Hi-tech companies in Southeast Asia will continue to be user-focused instead of following the US policies on China, said Mohan Belani, Co-founder and CEO of e27 and the organizer of Echelon Asia Summit 2019.
“The Southeast Asian markets fairly rely on China… I am very confident that Southeast Asian countries will try their best to work with China,” Belani told Fortune Times today during the Echelon Asia Summit 2019 — Singapore’s major annual exhibition of start-up and tech companies.
He said Chinese are playing a big financial role in Southeast Asia. The Chinese companies invest and help the local SEA companies to grow, especially in infrastructure development, talent management, and technology export. Therefore, the trade tension won’t cause a massive amount of tension between Southeast Asia and China.
“The challenge is that whether the US will come to impose limitations in Southeast Asia,” said Belani, noting that even though that happens, most businesses in the region will continue to make sure their users are happy.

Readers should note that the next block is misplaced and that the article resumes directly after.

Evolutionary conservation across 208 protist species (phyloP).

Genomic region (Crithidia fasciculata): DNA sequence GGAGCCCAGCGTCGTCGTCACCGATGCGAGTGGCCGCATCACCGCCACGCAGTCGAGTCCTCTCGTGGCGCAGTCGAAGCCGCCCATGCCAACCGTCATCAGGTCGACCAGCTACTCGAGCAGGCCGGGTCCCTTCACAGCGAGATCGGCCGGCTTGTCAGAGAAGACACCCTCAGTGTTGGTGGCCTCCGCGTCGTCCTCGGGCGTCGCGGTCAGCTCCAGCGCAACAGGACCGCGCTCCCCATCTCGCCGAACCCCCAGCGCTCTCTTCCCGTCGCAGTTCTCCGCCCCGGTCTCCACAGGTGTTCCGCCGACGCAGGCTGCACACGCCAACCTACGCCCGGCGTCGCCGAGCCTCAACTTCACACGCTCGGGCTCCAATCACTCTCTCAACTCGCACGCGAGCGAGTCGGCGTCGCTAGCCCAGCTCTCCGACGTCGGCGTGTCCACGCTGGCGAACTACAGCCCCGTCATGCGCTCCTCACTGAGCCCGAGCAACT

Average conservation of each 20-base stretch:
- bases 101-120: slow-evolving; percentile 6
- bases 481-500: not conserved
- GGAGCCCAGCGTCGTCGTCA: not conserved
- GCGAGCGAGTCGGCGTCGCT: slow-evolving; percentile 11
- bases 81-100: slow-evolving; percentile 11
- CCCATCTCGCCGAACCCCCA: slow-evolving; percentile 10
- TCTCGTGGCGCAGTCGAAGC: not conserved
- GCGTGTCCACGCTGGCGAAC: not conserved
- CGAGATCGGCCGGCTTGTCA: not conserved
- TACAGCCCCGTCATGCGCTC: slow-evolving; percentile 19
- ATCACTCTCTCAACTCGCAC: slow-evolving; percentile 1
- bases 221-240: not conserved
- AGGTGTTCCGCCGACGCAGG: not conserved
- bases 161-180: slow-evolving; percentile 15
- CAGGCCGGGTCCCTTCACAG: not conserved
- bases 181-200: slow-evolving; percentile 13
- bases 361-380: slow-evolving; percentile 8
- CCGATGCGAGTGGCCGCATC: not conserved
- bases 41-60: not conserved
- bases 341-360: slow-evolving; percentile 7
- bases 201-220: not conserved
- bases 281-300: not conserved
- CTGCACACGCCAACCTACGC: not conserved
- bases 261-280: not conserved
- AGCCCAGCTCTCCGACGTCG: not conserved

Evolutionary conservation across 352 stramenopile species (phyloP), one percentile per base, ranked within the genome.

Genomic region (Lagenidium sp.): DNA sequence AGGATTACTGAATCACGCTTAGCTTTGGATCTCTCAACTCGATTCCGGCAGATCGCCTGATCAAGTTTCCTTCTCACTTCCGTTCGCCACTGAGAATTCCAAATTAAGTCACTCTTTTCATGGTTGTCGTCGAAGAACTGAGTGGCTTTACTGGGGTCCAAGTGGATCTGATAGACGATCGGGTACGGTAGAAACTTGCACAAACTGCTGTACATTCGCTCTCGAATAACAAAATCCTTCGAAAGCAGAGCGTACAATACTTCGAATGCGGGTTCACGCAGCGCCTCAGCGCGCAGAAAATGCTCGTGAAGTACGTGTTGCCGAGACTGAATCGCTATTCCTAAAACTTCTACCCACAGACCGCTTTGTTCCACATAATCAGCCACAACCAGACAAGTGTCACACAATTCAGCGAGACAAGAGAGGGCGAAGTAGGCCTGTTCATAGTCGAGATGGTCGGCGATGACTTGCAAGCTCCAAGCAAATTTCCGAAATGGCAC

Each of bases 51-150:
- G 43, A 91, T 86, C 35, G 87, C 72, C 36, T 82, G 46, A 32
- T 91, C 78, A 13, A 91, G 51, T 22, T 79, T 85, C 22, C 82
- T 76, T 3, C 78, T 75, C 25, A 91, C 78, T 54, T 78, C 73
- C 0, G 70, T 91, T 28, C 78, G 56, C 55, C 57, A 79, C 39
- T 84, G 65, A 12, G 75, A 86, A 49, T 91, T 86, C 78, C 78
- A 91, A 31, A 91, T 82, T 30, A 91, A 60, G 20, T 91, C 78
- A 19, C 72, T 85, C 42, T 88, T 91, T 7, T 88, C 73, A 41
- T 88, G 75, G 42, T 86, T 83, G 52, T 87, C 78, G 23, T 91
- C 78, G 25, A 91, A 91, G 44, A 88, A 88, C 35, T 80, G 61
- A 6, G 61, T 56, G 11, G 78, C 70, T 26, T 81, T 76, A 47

He said around 250 start-up and tech companies participated in this year’s Echelon summit, twice as many as last year.
Scott Jones, a Silicon Valley veteran who runs Six Kin Development, an AI-based service company in Singapore, told Fortune Times that Google is going to lose from its ban on Huawei because it made a lot of money from its Android services.
“Now Americans cannot buy a Huawei phone which is a great phone,” said Jones, noting that the Huawei’s “spy issue” was made up by the Trump administration in the trade tension but China will retaliate.
He said his company’s China business would also be affected by the trade tension. However, the company will continue to implement its “Third Wave AI” strategy, including its AI-based education and corporation services.
He said Singapore and China have different business conditions.
“China has a different system, communism combined with capitalism. And everything is run by the state. Besides, Chinese industries take more risks while Singapore is more conservative,” he added.
Not all tech companies expect the trade war to affect their business.
“We are not big enough to see that impact. We don’t think there will be an impact for the foreseeable future,” said Prashant Kirtane, Co-founder and CEO of Travelstop, a start-up booking platform for corporate business.